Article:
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Are Tree Roots Invading your Sewer line?
July 18, 2021 at 11:00 PM
by East Coast Trenchless
A tree root that has been dug out of the ground


Let’s dive a little deeper into root intrusion this week. One of the most common culprits of a backed up sewer are tree roots. If your home was built before 1999, you may have a cast iron or clay sewer drain line. If these lines have any seams, tiny cracks, or even leaks, it creates prime conditions for tree roots.


Tree roots seek out moisture and fertile soil and your sewer line is the perfect host! Once roots creep their way into your sewer line, they grow inside the pipes. Over time this can cause slower draining, pipe damage, collapse, and eventually messy sewage backups into the house. YIKES. Luckily there are a 4 simples signs that roots are invading your sewer line.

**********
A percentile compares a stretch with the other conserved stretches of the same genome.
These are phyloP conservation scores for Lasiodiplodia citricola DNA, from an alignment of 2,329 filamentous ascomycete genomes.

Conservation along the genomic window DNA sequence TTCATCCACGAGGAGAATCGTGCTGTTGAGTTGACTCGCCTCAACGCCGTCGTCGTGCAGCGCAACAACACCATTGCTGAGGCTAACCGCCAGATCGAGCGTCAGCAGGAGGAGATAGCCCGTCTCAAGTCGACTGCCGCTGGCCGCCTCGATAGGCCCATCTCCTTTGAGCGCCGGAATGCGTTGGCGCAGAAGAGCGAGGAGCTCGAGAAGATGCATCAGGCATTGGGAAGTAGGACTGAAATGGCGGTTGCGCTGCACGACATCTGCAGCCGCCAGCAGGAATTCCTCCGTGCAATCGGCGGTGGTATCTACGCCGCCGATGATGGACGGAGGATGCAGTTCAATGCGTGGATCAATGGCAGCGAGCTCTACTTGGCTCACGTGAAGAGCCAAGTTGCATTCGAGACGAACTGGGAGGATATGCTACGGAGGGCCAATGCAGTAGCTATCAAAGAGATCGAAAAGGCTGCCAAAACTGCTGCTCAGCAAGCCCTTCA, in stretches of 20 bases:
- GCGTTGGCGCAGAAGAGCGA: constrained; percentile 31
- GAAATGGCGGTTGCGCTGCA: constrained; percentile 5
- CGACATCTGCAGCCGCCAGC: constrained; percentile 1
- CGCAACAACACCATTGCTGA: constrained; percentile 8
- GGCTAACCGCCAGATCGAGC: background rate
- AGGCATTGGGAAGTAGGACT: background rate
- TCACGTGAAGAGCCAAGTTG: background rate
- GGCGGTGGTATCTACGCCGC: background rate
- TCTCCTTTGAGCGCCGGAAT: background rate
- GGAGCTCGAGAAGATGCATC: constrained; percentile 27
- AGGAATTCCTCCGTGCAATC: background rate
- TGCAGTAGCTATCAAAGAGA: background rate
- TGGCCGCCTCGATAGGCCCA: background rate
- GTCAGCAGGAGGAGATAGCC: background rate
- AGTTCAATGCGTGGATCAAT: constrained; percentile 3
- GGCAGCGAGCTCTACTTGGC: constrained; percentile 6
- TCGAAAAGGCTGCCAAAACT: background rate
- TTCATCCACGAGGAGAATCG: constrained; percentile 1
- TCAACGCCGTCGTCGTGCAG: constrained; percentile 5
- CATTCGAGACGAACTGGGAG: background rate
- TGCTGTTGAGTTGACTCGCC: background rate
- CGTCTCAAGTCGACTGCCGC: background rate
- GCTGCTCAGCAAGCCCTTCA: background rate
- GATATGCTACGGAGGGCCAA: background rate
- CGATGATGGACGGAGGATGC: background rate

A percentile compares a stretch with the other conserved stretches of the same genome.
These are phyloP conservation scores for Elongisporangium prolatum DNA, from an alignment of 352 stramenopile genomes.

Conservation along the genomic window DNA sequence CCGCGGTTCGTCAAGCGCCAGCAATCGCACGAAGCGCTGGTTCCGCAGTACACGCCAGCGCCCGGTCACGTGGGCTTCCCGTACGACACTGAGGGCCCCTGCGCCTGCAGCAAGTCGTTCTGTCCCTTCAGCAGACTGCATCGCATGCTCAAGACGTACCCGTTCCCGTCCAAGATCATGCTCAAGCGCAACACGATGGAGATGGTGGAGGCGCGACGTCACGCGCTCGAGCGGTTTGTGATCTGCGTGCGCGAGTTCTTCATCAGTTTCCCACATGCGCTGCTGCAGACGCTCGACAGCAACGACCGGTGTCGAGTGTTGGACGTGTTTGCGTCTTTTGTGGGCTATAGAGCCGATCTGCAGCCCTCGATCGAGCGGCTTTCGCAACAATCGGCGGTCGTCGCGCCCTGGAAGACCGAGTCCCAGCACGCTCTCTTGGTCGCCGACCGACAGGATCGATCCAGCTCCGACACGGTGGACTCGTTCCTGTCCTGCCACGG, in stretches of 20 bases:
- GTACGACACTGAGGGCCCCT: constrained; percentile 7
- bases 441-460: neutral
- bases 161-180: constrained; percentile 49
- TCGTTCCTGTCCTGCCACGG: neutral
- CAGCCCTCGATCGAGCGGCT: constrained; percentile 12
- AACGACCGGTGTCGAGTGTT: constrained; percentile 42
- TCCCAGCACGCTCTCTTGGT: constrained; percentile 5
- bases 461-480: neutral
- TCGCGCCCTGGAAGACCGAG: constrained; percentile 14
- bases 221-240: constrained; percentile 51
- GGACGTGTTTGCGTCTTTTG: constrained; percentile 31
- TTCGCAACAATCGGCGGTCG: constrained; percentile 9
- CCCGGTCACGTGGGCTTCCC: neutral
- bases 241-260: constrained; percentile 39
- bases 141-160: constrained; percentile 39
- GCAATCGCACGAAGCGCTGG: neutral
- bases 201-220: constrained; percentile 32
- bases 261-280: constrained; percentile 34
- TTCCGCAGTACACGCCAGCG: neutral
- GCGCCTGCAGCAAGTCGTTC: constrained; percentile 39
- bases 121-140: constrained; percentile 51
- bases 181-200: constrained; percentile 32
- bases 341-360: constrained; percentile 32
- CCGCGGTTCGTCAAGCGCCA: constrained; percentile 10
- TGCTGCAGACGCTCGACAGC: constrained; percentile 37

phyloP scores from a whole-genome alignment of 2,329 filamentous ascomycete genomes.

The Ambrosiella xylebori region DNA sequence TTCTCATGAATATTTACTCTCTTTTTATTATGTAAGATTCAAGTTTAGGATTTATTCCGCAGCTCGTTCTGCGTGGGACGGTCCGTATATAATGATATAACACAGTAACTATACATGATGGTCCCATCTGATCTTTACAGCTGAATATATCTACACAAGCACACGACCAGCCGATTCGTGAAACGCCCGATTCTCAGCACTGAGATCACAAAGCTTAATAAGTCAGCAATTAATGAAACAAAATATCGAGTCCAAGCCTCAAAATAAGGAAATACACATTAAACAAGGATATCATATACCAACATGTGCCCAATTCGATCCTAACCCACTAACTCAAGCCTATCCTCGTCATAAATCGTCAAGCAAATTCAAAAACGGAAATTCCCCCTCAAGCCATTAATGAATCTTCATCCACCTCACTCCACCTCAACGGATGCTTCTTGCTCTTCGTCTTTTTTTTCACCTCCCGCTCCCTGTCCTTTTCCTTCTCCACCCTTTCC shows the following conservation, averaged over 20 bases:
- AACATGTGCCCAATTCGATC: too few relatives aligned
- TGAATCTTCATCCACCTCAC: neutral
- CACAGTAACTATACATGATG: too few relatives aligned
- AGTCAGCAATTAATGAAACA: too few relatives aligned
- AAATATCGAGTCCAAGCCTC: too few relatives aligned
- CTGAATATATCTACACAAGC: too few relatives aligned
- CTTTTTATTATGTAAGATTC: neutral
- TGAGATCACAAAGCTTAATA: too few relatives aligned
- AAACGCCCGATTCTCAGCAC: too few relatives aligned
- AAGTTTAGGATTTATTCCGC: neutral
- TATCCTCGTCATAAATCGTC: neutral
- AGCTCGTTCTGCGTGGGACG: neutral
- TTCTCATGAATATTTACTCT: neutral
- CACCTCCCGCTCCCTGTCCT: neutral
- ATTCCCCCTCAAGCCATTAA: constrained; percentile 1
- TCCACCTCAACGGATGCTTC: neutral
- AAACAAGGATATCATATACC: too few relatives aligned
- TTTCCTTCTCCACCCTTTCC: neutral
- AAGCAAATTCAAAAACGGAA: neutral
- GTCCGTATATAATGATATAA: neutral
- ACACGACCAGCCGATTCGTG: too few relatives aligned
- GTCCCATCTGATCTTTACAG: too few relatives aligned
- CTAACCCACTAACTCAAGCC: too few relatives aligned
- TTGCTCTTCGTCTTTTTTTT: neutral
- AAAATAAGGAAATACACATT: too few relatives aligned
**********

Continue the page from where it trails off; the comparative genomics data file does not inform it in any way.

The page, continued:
Some signs of root intrusion:

  1. Slow flowing or clogged drains
  2. Gurgling sounds
  3. Green patches in your yard, or soft and squishy areas
  4. Foul odors such as rotten eggs or a sulphur smell


Most homeowners that are aware of their root intrusion don’t realize that having your main line “rooted” every year isn’t normal. Even after roots are cut up and removed, the initial integrity of your drain line is compromised – they will grow back. After your line is compromised, liquids will seep into the ground which can cause additional soil settling, major bellies and eventually collapse of your line. Once it collapses, that often means the expenses of a new sewer line.

If you suspect trees are invading your pipes, its best to call a Drain expert to perform a video camera inspection of your sewer line.

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